Johnson back in major contention

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Dustin Johnson shot 65, seven under par, to take the first-round lead of the 2015 [British] Open by a stroke yesterday at St Andrews.

So Johnson is indeed over the crushing disappointment of three-putting his way out of the U.S. Open last month at Chambers Bay. He said he was, but five birdies, an eagle and no dropped shots proved the point.

Johnson sat a stroke ahead of a group of six on six under par that includes South African Retief Goosen, local favorite and 1999 Open champion Paul Lawrie, Australian Jason Day, England’s Danny Willett and Americans Zach Johnson and Robert Streb, who is making his Open debut.

Johnson said it took “not very long” for him to recover from the horror of Chambers, when he missed a 12-foot putt at the last to win, and then pulled the three-footer coming back, which would have forced a playoff against Jordan Spieth. Johnson rapidly evacuated Chambers Bay at the time, not waiting for the award ceremony that runners-up customarily attend, but now the South Carolina golfer is in the running for a major again, and the sense that his time will come gains momentum.

“The weather on Friday and Saturday is going to be very difficult,” said Johnson, 31, after his round, “so today I thought it was very important to get off to a good start and try to make as many birdies as you can.”

Johnson capitalized on an early 9:33 a.m. tee time before the winds picked up, playing with his U.S. Open nemesis Spieth and Japan’s Hideki Matsuyama. Pushed by a gentle right-to-left breeze coming off St Andrews Bay, he blasted a 375-yard drive down the middle of the par-five fifth, and took a seven iron from 195 yards to set-up a 10-foot eagle putt.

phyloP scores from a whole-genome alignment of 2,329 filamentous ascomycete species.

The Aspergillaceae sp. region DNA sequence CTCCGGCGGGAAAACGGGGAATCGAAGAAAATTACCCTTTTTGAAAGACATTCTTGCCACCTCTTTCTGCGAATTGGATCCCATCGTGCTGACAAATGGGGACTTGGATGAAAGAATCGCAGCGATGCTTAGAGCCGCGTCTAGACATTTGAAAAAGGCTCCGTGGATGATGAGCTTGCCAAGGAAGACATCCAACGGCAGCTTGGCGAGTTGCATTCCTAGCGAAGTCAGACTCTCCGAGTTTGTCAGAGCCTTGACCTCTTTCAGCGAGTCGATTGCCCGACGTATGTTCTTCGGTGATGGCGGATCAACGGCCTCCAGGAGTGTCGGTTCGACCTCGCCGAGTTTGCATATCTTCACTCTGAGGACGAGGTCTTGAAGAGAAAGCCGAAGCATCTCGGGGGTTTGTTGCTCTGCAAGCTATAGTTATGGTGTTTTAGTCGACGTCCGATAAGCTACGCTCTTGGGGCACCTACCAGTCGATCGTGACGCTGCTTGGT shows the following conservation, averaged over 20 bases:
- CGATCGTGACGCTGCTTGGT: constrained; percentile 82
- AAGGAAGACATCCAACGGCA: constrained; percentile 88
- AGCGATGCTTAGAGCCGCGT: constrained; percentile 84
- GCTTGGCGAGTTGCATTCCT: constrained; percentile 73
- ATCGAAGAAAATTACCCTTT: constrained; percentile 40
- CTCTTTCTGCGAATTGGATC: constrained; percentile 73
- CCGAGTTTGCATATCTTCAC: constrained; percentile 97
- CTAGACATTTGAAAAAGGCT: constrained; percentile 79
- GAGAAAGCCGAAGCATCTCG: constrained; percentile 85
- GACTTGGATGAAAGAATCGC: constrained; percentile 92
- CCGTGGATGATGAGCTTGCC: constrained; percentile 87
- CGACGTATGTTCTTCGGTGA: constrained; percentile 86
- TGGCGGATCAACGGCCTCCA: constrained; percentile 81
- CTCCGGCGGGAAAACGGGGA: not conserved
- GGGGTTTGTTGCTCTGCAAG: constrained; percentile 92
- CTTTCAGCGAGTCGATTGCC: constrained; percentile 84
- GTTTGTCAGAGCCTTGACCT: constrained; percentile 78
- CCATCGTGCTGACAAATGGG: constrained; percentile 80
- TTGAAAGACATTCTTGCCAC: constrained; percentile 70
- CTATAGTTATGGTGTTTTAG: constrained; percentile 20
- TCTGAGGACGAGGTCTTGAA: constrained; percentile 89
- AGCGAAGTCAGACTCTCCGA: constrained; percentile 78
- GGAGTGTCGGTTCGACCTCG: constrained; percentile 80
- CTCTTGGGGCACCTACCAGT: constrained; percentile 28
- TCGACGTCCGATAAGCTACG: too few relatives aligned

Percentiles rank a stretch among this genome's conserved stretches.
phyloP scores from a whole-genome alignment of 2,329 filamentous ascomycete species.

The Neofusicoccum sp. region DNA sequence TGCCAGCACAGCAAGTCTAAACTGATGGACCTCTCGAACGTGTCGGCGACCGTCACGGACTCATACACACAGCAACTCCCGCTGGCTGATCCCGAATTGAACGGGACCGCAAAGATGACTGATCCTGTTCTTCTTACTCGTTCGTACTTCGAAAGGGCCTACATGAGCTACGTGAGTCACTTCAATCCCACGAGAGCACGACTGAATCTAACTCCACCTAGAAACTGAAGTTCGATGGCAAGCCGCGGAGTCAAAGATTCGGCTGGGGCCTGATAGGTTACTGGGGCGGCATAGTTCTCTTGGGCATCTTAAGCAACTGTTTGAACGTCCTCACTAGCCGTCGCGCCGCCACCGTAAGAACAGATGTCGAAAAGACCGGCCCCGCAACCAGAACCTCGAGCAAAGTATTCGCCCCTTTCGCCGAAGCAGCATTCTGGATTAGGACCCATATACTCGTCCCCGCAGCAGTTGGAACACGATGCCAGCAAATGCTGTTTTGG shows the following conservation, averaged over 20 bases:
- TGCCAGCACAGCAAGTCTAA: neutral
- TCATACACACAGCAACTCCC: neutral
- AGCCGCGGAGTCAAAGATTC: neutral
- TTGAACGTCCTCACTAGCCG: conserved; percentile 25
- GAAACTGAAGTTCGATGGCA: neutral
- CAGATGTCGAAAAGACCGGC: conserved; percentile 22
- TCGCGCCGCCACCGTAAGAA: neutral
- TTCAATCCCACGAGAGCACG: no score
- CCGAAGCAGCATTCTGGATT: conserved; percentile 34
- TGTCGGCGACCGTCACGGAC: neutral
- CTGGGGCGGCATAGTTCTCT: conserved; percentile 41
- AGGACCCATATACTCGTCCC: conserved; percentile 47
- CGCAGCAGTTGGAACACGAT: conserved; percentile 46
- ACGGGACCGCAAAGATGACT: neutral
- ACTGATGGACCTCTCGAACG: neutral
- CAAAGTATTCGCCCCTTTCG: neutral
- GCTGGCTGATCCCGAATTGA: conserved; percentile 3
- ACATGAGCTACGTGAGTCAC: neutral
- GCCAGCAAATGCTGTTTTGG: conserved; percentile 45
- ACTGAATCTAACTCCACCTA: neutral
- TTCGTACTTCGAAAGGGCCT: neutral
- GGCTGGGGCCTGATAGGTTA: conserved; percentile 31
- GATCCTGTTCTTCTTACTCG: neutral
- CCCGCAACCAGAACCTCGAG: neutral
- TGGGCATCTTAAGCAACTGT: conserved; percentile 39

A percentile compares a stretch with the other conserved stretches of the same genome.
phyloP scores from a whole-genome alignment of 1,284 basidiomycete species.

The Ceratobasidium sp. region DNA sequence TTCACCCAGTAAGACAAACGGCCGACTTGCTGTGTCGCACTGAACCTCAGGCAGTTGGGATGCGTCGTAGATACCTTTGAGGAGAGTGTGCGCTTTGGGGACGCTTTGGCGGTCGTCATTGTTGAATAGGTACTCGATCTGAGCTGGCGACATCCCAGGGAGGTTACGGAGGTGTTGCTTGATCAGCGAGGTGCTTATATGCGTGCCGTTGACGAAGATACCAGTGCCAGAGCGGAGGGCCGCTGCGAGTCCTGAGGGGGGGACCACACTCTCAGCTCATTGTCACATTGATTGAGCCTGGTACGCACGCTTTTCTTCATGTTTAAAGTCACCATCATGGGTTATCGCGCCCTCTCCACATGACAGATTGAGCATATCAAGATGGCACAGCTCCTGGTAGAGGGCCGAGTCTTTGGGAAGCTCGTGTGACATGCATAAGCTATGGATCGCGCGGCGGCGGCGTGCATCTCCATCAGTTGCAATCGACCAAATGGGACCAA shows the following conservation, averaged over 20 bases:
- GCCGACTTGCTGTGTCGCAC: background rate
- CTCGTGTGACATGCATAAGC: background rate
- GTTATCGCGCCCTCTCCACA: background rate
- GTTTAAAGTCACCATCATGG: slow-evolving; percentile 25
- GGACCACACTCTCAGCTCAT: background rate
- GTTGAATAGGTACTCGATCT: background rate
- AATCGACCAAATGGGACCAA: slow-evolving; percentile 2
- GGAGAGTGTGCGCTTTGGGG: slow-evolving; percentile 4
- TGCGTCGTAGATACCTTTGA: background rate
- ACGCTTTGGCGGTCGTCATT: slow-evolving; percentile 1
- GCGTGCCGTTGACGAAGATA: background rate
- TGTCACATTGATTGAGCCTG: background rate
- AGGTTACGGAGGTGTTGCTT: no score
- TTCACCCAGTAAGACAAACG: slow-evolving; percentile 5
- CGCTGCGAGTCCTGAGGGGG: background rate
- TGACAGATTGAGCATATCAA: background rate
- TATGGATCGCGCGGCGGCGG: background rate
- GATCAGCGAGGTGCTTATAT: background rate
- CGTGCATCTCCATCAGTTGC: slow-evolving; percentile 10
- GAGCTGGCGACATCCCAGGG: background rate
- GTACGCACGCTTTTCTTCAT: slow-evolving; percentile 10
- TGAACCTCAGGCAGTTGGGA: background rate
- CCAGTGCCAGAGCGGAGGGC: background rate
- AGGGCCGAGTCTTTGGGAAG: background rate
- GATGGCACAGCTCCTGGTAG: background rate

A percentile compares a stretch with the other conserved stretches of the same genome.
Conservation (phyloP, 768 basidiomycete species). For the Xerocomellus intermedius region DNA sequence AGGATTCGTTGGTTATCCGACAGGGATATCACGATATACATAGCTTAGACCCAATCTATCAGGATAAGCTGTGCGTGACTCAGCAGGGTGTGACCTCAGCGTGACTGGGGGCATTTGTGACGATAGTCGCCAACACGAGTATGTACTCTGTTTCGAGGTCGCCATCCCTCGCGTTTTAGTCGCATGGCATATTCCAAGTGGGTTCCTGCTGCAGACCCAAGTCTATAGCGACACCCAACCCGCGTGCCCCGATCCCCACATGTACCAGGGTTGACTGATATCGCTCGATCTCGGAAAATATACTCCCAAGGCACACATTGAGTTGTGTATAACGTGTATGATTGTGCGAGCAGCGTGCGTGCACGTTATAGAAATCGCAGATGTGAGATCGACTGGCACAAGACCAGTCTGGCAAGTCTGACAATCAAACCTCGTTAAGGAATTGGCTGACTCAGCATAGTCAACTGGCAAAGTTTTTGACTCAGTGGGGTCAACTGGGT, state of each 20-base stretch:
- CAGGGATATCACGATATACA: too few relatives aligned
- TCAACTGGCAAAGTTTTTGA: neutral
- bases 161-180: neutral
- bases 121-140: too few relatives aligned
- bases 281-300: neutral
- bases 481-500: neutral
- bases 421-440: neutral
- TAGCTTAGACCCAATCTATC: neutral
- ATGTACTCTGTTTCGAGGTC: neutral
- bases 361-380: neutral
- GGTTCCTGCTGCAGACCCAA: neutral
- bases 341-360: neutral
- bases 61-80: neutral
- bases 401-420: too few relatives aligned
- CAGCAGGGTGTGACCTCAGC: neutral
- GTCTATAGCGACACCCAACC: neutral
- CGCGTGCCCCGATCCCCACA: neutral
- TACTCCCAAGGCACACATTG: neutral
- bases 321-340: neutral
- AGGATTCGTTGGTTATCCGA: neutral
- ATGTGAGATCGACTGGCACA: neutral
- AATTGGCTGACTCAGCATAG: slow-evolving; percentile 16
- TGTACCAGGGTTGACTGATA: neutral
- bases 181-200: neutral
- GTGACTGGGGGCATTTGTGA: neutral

“I played well on the front nine,” said Johnson, “and then coming on the way back in it played pretty difficult.”

Spieth, who looks every bit the world No. 1-in-waiting, also flew around the front nine in 31, five under par, before balancing two birdies with a pair of dropped shots on the way in to finish the day in a share of eighth place, two shots behind Johnson.

“I’m very pleased with the start,” said Spieth. “I saw a 65 in our group, and if D.J. keeps driving it the way he is… it’s hard to argue with someone who’s splitting bunkers at 380 yards.

“I believe in my skill set that I can still trump that crazy ability he has. When he stands on the tee I expect his ball is going to be miles down the fairway, but I also expect that I can birdie each hole when I stand on the tee. It just happens to be a little different route.”

It was slightly mischievous of the R&A to pair Johnson with Spieth, and the U.S. Open did not feature much in their conversations.

“There was no chat about the U.S. Open at all,” said Spieth, “other than talking about the differences in the courses here and there.”

That probably means the difference between the greens, between the bumpy, sub-standard surfaces of Chambers Bay, and the more classically smooth greens of the Old Course.

“I enjoy playing with Dustin,” added Spieth. “You know, it was an unfortunate ending to the [U.S.] Open in general, and today we just got off to a normal round of golf like always, and we were able to actually feed off each other and enjoy the day.”

Dustin JohnsonThe Open
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